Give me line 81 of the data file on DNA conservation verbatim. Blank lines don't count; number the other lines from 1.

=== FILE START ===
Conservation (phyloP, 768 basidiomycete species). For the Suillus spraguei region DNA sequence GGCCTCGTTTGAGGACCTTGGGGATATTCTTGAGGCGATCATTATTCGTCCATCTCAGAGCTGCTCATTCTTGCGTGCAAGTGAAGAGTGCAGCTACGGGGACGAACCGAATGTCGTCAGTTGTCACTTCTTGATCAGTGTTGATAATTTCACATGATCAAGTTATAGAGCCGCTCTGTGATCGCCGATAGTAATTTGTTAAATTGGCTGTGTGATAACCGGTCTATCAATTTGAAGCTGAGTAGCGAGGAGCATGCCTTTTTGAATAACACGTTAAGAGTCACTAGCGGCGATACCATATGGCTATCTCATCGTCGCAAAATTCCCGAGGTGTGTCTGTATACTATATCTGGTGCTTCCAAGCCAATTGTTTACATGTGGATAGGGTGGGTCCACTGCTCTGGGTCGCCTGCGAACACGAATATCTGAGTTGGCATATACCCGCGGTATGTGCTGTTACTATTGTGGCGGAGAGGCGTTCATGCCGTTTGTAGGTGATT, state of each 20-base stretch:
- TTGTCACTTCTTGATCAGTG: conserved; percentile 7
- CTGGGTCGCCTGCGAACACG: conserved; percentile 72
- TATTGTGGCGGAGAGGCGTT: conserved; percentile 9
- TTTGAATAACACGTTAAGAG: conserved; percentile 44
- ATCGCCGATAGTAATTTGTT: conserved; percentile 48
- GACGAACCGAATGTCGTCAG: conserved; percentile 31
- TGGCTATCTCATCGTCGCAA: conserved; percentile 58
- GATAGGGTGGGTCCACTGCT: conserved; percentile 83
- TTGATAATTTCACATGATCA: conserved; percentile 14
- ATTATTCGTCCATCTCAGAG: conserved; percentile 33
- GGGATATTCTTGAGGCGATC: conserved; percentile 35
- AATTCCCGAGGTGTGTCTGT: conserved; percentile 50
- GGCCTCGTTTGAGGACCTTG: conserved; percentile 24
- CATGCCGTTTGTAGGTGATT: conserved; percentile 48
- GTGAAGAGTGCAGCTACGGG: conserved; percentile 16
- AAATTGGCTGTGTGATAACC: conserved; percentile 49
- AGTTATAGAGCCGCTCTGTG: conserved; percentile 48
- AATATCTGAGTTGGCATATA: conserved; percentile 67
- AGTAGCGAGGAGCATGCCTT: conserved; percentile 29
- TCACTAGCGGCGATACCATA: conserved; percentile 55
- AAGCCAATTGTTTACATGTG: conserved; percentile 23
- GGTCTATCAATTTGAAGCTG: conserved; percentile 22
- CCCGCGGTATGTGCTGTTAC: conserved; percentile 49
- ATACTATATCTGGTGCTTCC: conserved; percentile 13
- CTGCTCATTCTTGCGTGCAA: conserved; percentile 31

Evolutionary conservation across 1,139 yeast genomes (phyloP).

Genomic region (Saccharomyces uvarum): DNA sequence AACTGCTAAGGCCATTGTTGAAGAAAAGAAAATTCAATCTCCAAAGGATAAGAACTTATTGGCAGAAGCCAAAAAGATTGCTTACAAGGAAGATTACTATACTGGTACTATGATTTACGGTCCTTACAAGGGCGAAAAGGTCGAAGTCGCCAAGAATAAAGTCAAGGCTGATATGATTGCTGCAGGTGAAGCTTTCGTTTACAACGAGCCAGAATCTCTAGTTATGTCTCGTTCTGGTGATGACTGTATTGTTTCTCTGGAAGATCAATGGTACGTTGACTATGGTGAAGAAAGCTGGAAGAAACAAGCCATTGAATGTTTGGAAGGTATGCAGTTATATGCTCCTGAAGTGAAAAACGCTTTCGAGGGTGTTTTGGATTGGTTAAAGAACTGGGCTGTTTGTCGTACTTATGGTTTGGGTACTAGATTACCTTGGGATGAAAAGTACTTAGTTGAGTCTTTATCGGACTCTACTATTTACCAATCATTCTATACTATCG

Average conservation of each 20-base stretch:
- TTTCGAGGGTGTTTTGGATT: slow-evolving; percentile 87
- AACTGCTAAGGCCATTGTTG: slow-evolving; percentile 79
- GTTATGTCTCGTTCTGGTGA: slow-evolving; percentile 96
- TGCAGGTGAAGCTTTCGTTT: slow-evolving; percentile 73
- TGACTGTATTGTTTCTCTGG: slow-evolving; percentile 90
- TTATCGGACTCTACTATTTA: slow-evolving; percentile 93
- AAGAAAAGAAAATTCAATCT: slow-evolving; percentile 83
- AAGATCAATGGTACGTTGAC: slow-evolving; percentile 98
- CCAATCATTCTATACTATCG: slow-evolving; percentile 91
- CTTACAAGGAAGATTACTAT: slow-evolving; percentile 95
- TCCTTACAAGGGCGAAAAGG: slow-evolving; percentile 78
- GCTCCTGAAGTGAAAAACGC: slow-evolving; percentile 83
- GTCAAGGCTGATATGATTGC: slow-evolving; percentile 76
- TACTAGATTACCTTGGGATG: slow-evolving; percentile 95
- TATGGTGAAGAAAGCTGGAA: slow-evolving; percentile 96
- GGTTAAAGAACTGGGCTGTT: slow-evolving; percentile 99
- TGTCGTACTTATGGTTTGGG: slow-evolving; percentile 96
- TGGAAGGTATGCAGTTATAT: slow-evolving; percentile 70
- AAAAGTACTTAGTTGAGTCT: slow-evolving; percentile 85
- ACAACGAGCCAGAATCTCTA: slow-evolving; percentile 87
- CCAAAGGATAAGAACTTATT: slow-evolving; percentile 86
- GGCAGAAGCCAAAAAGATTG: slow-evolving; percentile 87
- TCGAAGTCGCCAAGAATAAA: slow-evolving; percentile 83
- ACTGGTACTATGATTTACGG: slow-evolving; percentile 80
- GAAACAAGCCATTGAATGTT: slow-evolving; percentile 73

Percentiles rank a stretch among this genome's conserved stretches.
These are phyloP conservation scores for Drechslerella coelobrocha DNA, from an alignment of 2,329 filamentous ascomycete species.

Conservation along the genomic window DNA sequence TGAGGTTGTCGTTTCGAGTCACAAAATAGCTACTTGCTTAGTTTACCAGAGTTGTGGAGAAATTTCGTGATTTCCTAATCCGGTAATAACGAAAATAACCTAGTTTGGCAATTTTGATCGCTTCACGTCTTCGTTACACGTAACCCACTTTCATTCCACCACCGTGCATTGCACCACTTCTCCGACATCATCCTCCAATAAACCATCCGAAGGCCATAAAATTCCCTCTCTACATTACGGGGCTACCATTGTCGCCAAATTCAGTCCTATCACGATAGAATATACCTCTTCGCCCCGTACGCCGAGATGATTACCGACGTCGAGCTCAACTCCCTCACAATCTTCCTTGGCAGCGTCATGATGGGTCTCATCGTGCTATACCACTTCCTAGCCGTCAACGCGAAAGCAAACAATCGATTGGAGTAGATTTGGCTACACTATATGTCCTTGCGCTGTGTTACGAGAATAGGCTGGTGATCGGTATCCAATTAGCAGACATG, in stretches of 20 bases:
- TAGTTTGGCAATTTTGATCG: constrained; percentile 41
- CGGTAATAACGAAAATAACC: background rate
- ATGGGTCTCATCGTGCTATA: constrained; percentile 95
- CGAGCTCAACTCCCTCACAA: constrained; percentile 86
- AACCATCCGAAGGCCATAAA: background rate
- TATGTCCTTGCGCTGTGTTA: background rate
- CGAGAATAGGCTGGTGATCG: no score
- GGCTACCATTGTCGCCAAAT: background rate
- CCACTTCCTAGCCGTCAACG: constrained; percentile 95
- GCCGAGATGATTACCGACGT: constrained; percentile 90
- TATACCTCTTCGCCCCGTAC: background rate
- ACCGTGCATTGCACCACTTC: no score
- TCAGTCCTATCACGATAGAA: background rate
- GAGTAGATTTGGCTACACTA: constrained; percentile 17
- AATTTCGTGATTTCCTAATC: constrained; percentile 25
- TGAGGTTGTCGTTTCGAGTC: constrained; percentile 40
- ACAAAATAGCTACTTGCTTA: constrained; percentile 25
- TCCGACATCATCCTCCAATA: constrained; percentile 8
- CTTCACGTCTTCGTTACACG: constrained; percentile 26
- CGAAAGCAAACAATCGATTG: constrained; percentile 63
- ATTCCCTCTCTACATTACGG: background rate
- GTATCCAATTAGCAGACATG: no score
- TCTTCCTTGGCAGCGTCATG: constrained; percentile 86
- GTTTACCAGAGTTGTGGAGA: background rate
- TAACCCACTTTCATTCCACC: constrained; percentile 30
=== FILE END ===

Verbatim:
- GTTTACCAGAGTTGTGGAGA: background rate